As you are well aware, the transition phase is a critical management point for cows on your dairy. The decisions made for this group has significant impacts down the line.
However, there are a couple of things you can do to improve your cows’ chances of success during this phase.
First, cow comfort, it is extremely important to be able to house and manage the close-up dry cows in a separate pen or area away from far-off dry cows and lactating cows. “If space is available a separate group for first calf heifers would be ideal,” suggests Gabriella Varga, Penn State University animal science professor.
The transition area should be kept clean and cows made comfortable. In addition, special care should be given to provide adequate bunk space so that each cow has a minimum of 24 inches of bunk space.
Control of stocking density in the close-up group is not easy, even in a well-designed facility, says Varga. This group consists of a variable number of cows throughout the year, and sometimes these cows are grouped together for a short period of time under a constant state of flux.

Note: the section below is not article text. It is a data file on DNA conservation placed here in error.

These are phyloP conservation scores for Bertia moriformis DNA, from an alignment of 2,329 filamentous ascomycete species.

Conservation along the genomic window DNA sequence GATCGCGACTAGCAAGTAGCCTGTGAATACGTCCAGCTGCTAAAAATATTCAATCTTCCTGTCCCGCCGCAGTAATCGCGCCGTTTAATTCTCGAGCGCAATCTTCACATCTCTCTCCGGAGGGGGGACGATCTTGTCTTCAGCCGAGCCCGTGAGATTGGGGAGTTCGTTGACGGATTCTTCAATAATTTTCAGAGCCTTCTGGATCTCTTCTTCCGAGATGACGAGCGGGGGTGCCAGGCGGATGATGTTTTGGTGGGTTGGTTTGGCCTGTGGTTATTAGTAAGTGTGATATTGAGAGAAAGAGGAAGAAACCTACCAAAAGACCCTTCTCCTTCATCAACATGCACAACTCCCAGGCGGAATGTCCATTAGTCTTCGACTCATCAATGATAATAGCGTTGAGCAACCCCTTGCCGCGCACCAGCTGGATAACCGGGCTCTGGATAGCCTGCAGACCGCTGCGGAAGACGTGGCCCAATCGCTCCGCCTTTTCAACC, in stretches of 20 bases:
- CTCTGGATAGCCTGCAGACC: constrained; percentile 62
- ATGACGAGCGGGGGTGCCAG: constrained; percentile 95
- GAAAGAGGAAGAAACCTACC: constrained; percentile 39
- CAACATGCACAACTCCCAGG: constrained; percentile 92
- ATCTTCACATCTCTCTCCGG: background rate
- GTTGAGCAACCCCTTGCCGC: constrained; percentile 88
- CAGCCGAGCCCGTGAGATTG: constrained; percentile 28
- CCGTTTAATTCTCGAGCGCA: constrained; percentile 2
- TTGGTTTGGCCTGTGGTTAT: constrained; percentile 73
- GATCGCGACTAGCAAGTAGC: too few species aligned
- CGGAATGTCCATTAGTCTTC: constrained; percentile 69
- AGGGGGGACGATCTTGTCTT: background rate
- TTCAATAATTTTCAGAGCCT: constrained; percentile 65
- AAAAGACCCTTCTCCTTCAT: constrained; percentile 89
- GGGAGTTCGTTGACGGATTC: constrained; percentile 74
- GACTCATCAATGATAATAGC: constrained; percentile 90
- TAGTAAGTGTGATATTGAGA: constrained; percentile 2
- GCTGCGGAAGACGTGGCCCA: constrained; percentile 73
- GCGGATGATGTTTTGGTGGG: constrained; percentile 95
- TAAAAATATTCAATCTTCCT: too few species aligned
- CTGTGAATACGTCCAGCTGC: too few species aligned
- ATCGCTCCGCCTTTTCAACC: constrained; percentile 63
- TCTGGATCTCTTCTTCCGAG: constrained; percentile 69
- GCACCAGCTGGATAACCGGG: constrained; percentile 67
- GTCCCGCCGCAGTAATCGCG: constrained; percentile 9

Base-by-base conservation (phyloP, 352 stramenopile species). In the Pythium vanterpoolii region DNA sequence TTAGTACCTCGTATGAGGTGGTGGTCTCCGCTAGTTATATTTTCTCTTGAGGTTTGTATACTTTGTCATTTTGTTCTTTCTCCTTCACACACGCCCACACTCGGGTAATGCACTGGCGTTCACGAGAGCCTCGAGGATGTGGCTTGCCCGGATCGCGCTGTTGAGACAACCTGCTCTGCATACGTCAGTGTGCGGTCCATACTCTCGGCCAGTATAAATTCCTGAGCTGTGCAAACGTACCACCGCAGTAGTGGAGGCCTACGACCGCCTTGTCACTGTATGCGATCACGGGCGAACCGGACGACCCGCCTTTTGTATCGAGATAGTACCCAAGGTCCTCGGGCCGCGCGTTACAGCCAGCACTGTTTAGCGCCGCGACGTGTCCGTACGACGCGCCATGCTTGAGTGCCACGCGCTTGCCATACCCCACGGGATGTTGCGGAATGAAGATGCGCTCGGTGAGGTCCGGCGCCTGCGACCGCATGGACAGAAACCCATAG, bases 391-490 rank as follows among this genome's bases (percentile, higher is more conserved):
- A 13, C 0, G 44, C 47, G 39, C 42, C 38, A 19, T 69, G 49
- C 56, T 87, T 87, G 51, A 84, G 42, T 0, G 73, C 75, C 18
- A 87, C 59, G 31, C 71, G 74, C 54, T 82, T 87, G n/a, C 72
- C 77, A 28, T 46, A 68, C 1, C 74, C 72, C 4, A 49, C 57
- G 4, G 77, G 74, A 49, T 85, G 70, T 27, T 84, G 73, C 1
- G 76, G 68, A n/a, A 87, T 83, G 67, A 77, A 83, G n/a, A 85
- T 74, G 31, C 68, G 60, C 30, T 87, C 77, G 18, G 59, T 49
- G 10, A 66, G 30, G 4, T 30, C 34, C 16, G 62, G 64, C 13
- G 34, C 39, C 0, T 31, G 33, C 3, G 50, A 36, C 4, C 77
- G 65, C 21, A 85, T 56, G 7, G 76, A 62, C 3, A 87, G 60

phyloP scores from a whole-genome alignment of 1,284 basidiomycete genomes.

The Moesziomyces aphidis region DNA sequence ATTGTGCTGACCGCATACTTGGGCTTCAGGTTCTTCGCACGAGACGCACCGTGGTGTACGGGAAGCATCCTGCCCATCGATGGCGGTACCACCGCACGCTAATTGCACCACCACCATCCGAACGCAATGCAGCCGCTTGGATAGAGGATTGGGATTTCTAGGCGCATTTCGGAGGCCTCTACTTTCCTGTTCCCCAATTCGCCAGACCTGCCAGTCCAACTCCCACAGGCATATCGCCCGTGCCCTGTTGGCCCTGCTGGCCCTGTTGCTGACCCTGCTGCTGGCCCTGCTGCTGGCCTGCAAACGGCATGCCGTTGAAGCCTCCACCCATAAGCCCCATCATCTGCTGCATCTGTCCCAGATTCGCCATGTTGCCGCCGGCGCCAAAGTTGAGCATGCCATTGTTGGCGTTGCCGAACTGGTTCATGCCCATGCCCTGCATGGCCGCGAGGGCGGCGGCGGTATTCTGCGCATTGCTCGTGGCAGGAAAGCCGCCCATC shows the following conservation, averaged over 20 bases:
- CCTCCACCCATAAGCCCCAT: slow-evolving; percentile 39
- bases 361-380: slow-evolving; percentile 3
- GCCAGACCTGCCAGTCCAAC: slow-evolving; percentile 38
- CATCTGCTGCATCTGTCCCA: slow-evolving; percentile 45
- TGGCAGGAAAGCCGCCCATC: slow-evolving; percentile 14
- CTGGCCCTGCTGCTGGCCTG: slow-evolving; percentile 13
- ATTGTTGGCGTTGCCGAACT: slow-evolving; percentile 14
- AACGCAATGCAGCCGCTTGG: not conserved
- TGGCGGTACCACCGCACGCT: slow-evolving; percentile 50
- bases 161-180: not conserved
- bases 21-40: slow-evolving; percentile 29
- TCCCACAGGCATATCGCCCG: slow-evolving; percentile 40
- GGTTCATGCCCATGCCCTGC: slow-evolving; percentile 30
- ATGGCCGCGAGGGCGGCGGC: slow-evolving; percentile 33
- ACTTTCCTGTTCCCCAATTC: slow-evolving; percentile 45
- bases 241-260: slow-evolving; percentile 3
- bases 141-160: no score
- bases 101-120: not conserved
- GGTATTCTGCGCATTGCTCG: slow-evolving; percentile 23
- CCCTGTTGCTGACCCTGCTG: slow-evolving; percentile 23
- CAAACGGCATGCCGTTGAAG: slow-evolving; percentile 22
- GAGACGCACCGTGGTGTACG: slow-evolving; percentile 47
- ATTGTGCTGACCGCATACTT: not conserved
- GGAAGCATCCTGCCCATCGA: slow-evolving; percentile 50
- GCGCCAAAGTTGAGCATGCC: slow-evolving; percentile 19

Also, “We know that adequate heat abatement measures for lactating cows are critical but we now know that dry cows also benefit from reduced heat stress,” she notes. In addition, overstocking not only influences access to stalls and feed, but affects air quality too. An overstocked special needs facility (greater than 80 percent) can be associated with fresh cow pneumonia problems.
Secondly, you need to keep a good handle on forage quality and consistency during the transition phase. Knowing total ration consumption numbers is also extremely helpful.
“As we approach the fall harvesting season plan to cover the forages provided to your dry cows so they do not have a drastic change in forage quality, type or quantity,” recommends Varga.
Maintaining normal blood calcium levels in dry cow and fresh cow rations is critical. The use of low potassium forages help prevent milk fever and hypocalcemia (low blood calcium).
“Think about preparing a cow for calving prior to dry off and how your forage inventories and cow facilities will change in the early fall months to accommodate these cows and number of cows calving,” she concludes.
Source: Penn State University